This is the first post in a series expressing the essence of my argument about how video games are actually ancient, how they reawaken the anicent oral epic tradition represented above all by the epics of the Homeric tradition, the Iliad and the Odyssey.
The title of this blog gives a pretty good idea of what I’m trying to do here. I want to announce that epic is alive, and that there are people creating epics like the “real” epics, the ancient ones, the Iliad and the Odyssey, and Beowulf, and many others, every day. These people are video gamers, and I’m going to show that their culture is actually not new, but rather as ancient as those ancient epics.
The title is also meant to suggest that you can live epic, too, if you’ll only play more video games.
Imagine a gamer—let’s make him a 16-year old boy—on a couch in his family’s TV room in suburban Boston, his eyes fixed on the screen, a controller in his hands. He is attentive to a story of valiant deeds and eternal glory unfolding not just on the screen but in his mind and through the way he manipulates the action by playing the game. That story, a story he knows very well in its outline, and may know very well even in its specific detail, is unfolding in a way it never has before, because the gamer himself is helping it unfold, and he couldn’t do it the same way anyone else has done it, or even the same way he himself has done it before, if he tried.
Now imagine a young herdsman 2800 years ago, an inhabitant of Salamis,an island off the coast of Athens. He’s at a feast in his lord’s house, and the banquet is nearly over. There’s a singer with a lyre (think guitar) in his hands sitting to the side of the hall, and the young man’s eyes are fixed upon him. The singer is playing and singing an old, old story, but he’s playing it in a way the young man has never heard it before. It’s a tale of valiant deeds and eternal glory, and it unfolds not just in the singer’s words, but in the young man’s mind, and in the singer’s voice and the way he strikes the strings with his plectrum (think pick), made out of bone, or even ivory.
Now magine that the herdsman is so overhwhelmed by the experience that he becomes an apprentice of the singer, and learns to sing and play the lyre himself, well enough to tell his own version of the story. Now he is able to decide how the heroes do their deeds and win their glory, but the storytelling itself remains the same, even if as he sings to his own audience he couldn’t sing it the same way his master did, or he himself has sung it, if he tried.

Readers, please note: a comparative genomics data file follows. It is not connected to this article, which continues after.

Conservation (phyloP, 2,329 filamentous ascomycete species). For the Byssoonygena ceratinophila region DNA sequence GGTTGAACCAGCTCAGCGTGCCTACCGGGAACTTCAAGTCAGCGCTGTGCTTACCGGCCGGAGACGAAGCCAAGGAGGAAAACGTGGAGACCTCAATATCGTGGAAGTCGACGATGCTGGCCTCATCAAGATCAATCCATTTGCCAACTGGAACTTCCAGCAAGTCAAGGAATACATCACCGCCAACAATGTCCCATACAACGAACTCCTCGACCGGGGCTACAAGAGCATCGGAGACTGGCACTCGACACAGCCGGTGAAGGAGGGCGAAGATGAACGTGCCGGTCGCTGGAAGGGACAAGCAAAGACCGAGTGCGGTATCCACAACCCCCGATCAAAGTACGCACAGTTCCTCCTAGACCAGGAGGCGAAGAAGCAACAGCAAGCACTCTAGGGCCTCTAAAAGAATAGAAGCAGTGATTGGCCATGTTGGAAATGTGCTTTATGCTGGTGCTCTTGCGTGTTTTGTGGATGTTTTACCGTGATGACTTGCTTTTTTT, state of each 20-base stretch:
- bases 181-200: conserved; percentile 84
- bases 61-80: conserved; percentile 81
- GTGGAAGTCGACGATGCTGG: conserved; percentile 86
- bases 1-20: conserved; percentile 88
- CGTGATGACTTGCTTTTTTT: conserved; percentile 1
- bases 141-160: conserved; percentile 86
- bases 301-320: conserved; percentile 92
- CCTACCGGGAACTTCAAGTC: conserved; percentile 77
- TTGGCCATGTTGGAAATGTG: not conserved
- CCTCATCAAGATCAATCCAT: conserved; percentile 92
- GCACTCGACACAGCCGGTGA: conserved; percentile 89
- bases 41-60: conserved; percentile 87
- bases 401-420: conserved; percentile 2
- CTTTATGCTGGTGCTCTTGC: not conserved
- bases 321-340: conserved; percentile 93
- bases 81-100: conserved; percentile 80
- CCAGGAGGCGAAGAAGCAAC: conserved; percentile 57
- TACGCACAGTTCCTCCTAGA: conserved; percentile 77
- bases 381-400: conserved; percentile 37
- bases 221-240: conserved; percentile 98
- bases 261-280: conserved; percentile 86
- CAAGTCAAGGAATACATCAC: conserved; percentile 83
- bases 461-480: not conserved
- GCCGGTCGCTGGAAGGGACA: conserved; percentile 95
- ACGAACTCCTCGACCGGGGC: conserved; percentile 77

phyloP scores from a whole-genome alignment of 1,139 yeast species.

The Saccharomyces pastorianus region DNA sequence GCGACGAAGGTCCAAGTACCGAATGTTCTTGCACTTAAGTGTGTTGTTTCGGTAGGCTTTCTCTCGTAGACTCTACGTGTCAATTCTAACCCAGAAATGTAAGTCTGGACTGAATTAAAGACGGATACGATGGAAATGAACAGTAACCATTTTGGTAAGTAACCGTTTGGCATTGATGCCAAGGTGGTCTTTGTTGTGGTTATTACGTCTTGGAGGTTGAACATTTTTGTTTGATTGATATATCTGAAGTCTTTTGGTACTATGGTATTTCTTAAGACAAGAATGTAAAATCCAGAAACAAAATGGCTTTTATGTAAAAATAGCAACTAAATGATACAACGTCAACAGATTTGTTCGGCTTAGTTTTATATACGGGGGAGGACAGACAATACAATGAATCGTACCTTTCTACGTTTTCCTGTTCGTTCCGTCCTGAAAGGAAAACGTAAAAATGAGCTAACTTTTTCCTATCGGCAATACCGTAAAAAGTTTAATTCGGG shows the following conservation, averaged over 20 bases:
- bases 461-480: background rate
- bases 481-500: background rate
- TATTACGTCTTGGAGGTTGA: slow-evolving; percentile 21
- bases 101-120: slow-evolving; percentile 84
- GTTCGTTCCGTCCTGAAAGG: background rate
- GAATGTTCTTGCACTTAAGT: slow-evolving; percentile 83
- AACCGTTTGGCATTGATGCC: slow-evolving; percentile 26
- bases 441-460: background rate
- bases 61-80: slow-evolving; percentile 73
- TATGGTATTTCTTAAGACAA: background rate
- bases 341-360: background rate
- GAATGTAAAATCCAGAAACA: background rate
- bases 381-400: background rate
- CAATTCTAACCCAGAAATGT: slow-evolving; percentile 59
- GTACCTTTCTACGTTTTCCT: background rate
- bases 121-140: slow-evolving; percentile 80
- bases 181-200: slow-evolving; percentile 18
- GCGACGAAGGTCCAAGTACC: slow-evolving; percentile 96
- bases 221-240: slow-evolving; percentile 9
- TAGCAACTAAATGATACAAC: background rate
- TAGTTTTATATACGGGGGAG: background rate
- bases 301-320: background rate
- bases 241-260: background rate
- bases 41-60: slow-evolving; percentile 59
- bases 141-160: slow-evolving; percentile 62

Through the stories the young men are transported into a world of heroic myth, where warriors fight more fearlessly than real warriors could ever fight, and quarrel with one another, and laugh sometimes, and even cry sometimes. The warriors deliberate, and make choices, and suffer and enjoy those choices’ consequences. For the young men, the gamer and the ancient herdsman, these heroes live.
You can tell that I think there are similarities to be drawn between the two young men, and you can tell what I think some of them are—especially the story about valiant deeds and eternal glory. But there’s a similarity that’s almost out of view in these two pictures that will end up being my fundamental theme in this blog. The immersion of the gamer and the young herdsman in the story—their interaction with the controller and the screen, and with the singer’s voice and lyre—shapes them, even as it shapes the story. They are who they narrate themselves to be, and in the epics they experience, they learn to narrate themselves a little differently than they did when they entered the living-room or the banquet-hall.
So besides showing that the gamer and the herdsman-turned-singer are doing the same basic thing, I’m also going to talk about what I think that means: I’m also going to examine video games as an artistic medium, and to try to persuade you based on that examination that video gaming is a worthwhile cultural pursuit. I think there are still a lot of people around who need to be convinced of that, despite the fact that, unknown to most gamers, there are now professors (I’m not one of them, since my field is the ancient stuff) who teach and write about video games. I hope that some of those people who need convincing will profit from this blog, whether or not they start reading it (or finish reading it) with any desire to read any more of what those professors are writing about video games.